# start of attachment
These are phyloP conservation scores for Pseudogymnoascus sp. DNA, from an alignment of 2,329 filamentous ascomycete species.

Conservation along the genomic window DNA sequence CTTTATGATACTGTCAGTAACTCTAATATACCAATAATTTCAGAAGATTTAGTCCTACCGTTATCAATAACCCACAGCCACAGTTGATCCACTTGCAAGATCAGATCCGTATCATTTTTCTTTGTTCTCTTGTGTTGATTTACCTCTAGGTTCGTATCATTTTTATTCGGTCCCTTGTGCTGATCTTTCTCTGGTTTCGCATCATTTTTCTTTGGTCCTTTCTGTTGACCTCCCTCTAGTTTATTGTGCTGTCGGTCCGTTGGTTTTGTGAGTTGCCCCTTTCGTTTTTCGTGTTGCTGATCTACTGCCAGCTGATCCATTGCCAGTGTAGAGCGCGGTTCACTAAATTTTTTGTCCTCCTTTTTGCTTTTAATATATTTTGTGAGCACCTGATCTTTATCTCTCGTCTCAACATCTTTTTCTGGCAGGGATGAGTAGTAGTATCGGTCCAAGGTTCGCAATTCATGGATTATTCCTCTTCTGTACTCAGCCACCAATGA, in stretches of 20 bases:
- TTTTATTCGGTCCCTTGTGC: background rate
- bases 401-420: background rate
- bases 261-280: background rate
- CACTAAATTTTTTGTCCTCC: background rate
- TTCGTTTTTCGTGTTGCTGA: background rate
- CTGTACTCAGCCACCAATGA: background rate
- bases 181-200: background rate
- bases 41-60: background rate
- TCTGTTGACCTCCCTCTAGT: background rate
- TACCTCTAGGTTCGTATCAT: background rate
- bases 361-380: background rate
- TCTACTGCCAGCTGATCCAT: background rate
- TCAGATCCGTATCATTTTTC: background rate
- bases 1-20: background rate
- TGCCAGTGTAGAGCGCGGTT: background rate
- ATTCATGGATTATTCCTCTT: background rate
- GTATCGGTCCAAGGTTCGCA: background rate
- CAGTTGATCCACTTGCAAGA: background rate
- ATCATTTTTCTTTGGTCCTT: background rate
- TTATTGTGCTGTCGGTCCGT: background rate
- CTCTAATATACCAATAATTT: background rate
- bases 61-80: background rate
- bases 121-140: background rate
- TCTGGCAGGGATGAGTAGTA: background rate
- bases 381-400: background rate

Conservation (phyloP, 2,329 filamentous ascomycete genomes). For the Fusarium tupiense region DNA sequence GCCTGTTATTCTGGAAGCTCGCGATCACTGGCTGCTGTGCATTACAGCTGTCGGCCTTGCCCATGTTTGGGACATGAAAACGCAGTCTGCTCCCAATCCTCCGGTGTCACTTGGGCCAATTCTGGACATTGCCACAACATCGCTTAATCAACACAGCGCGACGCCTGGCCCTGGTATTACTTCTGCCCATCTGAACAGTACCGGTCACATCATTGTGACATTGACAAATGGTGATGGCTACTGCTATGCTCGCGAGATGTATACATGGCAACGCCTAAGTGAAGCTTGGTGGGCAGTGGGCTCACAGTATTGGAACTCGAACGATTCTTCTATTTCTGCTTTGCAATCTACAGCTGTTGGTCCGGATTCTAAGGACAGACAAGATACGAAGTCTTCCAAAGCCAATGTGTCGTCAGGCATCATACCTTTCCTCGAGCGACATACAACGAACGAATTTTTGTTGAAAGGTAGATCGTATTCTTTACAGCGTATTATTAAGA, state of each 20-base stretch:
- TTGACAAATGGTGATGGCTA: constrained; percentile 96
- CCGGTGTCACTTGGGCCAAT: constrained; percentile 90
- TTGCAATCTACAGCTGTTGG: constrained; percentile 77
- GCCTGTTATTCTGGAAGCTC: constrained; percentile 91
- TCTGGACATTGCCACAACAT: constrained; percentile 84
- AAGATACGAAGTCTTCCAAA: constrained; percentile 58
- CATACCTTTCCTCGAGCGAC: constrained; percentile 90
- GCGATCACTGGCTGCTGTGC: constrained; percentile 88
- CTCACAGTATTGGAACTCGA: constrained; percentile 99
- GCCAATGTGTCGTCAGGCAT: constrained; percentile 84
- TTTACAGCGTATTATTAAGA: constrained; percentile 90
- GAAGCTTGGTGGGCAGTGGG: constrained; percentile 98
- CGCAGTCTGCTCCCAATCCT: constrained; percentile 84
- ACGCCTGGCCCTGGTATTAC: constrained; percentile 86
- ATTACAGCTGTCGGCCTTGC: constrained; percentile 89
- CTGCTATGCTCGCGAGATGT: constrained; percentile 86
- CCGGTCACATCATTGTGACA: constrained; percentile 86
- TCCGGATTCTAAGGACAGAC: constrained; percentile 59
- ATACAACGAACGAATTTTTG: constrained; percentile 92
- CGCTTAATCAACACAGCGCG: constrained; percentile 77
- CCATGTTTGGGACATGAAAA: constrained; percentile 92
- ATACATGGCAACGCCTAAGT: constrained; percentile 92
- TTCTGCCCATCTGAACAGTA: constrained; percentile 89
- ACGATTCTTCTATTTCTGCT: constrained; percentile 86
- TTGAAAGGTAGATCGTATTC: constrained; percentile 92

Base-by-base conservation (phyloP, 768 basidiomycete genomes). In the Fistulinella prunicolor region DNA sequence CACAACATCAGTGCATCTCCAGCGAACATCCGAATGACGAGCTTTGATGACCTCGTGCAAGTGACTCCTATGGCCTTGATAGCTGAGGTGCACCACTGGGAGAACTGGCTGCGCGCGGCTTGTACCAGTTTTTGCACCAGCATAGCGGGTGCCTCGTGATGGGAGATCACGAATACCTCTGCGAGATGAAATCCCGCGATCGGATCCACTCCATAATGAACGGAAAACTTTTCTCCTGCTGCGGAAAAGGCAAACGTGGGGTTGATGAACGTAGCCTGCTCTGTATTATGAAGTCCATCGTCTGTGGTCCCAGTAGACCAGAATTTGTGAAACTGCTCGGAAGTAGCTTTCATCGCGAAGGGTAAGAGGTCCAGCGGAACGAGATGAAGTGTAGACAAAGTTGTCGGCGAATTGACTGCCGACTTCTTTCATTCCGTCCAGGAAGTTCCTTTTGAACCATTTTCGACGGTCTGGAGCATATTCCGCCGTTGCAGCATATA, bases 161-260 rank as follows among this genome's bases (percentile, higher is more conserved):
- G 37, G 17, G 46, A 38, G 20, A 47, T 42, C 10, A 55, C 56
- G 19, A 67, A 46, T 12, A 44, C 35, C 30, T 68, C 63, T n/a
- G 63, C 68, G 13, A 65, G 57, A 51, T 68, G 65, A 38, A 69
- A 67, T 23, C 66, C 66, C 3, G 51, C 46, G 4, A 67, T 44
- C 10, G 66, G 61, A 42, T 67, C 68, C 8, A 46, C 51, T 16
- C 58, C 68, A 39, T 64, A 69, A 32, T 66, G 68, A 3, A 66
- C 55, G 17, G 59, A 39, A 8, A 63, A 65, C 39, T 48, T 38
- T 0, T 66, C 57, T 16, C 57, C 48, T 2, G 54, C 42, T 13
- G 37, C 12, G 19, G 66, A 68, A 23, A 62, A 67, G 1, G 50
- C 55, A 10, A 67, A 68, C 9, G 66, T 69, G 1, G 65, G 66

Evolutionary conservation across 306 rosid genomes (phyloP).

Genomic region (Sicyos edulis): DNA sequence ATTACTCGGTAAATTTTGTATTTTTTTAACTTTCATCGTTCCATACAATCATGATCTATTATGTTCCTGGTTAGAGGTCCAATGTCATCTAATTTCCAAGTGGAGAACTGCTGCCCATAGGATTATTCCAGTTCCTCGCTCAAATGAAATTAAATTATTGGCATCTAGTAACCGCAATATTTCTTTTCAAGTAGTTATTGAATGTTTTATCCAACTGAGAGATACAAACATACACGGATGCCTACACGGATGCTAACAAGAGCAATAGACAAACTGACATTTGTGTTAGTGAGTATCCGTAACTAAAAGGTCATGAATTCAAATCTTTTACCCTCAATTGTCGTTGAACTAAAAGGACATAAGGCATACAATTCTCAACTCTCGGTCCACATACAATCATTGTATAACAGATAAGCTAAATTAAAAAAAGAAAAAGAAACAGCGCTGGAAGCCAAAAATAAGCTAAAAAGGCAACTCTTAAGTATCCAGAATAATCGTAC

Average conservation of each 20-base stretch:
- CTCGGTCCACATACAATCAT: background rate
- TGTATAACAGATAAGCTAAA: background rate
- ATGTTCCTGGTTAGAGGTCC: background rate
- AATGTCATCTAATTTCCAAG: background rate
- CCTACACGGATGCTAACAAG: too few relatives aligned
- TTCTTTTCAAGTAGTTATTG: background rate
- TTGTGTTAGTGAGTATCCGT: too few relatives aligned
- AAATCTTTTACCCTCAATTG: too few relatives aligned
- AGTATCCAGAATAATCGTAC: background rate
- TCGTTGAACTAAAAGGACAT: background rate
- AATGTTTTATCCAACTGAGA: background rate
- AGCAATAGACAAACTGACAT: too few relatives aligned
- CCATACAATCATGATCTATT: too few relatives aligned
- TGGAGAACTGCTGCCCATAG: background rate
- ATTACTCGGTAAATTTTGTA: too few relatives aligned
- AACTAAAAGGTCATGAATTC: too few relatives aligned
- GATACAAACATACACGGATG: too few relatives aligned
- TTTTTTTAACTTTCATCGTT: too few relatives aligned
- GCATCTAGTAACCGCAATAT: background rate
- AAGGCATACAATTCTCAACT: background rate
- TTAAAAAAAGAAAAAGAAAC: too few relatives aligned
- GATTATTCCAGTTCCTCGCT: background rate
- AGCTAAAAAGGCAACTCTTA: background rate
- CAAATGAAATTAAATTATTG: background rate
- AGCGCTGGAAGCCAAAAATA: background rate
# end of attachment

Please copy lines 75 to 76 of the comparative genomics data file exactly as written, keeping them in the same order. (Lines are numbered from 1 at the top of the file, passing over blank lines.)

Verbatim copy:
- AAATCTTTTACCCTCAATTG: too few relatives aligned
- AGTATCCAGAATAATCGTAC: background rate